Grandperson in Training

Grandpersons-in-waiting ... and waiting ...

Grandpersons-in-waiting … and waiting …

Grandperson in Training is a new feature detailing the latest chapter in the life of award-winning columnist Lynn Rees Lambert.

by Lynn Rees Lambert

So this is what it’s like to be an almost grandparent. Yes, at long last, our prayers have been answered and we have a baby on the way. He – or she, to be determined – will be born here in the nation’s capital. And that means we will be spending a lot of time in Bytown. Babysitting. If we’re asked. What am I saying! Of course we will be asked.

Won’t we?

My, oh my. Appears there is a lot to learn about this stage of empty nesting (yikes, does the learning never stop?) but Coach and I have been anxiously waiting for the next generation. Took long enough, not that it’s any of our business. Spike and his wife are expecting their first child and we are thrilled. Can’t wait! Think of the places we will take Junior. Think of the things we will do together! Just like my grandparents did for me … no, wait. My grandparents gave me cookies. Period. Don’t think they took me … anywhere. They were old … and we are not.

We are Boomers! We will gladly wear a Snugli and struggle to get out of it. We will endeavour to figure out how to unfold a $300 stroller while Coach tells the kids his first car (a Triumph Herald) cost less. But I am getting ahead of things. We have a few questions. Namely, the name. Make that names. Not the baby’s name, although friends tell us we have a veto, albeit a weak one. Those who have been down this path say we can lobby for family names and push for tradition but, in the end, it is of no use. Just sit back, experienced boomer grandparents advise, and simply smile and nod when your offspring inform you they have whittled down their choices.

Spike says the top contenders are Oprah if it’s a girl, and Jermajesty for the boy.

He is kidding. I think.

They will decide the child’s name—just as we did—with little input from the grandparents. In the meantime, the issue at hand is this: what do we call ourselves in these new roles? The tried and true— Grandpa and Grandma—are definitely out for obvious reasons: We don’t fit those names. Those names were a perfect fit for my grandparents and my parents. We are light years away from those generations. We are Boomers! We do not age (gracefully). We still go to concerts at LeBreton Flats and have been known—albeit rarely—to order a round five minutes to closing.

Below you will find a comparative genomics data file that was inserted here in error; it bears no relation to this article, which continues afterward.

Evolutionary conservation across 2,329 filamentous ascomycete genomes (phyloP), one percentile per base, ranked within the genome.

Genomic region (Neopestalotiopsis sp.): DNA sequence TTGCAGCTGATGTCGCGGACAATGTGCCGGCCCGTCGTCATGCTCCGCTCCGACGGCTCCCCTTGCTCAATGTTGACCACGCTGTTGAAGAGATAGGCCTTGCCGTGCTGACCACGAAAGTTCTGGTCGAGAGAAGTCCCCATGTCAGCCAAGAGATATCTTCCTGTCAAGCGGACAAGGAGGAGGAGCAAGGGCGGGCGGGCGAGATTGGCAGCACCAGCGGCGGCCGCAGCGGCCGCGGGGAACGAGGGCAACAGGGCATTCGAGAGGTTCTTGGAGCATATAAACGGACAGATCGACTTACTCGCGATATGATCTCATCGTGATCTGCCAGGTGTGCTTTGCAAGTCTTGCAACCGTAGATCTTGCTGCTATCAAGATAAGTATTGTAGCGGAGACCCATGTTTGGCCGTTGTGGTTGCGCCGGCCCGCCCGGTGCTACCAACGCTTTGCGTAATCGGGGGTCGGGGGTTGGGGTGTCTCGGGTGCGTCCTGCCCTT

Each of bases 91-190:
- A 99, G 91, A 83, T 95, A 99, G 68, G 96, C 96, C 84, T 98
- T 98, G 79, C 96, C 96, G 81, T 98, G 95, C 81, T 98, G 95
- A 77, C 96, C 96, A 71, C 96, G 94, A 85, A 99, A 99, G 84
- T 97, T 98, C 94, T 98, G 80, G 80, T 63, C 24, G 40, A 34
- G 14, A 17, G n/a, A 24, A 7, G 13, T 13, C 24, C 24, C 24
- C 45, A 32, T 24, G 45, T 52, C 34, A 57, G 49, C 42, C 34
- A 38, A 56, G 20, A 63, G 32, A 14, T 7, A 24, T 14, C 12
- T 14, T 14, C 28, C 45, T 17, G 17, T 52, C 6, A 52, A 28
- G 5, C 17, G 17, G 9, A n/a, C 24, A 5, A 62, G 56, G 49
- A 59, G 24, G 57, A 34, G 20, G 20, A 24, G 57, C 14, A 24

The issue doesn’t appear to be one for Coach, who doesn’t worry about what this child will call him, just as long as he calls him. Here is a man who has a natural affection for children. If there’s a baby in the house, you will find him on Coach’s shoulder. He loves to settle in with a wee one, preferably with the Golf Channel on, and before you know it he’s asleep. Coach. Sometimes the baby.

To my way of thinking, Coach is a natural Papa/Poppa. Or Poppy. There are, however, dibs on Poppy by the other set of grandparents. We—okay, I— have to let it go. They have claim, seeing as they are already grandparents and their names—Poppy and Nana—have been in use for years.

As for me, I think I would be a natural Nana, darn it all. Granny is totally out of the question, since Granny Clampett springs to mind every time I hear that. Granny in her spectacles, long skirt and boots, with a shotgun at the ready to clear off the varmints.

Nope. Not a Granny.

 

Lynn, Coach, baby Spike and his grandmother, Elsie, back when grandparents were old folks and young parents were completely oblivious to what lay ahead.

Lynn, Coach, baby Spike and his grandmother, Elsie, back when grandparents were old folks and young parents were completely oblivious to what lay ahead.

 

Neither am I a Nanny. Nanny is Coach’s 96-year-old British-born grandmother who wore heavy stockings in the July heat and couldn’t stomach foreign food. Like bananas. Nanny is a little better than Granny. But not much.

Could I be Nan? Will that add confusion? And who decides this anyway? Do new parents have a veto on grandparents’ choices of names? And what happens when the baby is finally here? Will I have input on breast or bottle? Pacifiers? Will they even want my advice? After all, things have changed since the Boomers begat Boomees. What worked for us may not necessarily work for them. (No way would I endorse my once enviro-friendly choice of cloth diapers. Yeech! Which reminds me, I should start stocking up on disposables.)

Likely I am overthinking this. Time to take a deep breath and realize the new parents will find their way with or without my input.

As for the name, guess I’ll have to wait and see. Just as new moms and dads wait a few days to see if the name they have chosen fits the child they produce, so will I wait to see who, exactly, I am. I will keep all options open.

Now that I think of it, Jermajesty does have a certain ring to it.

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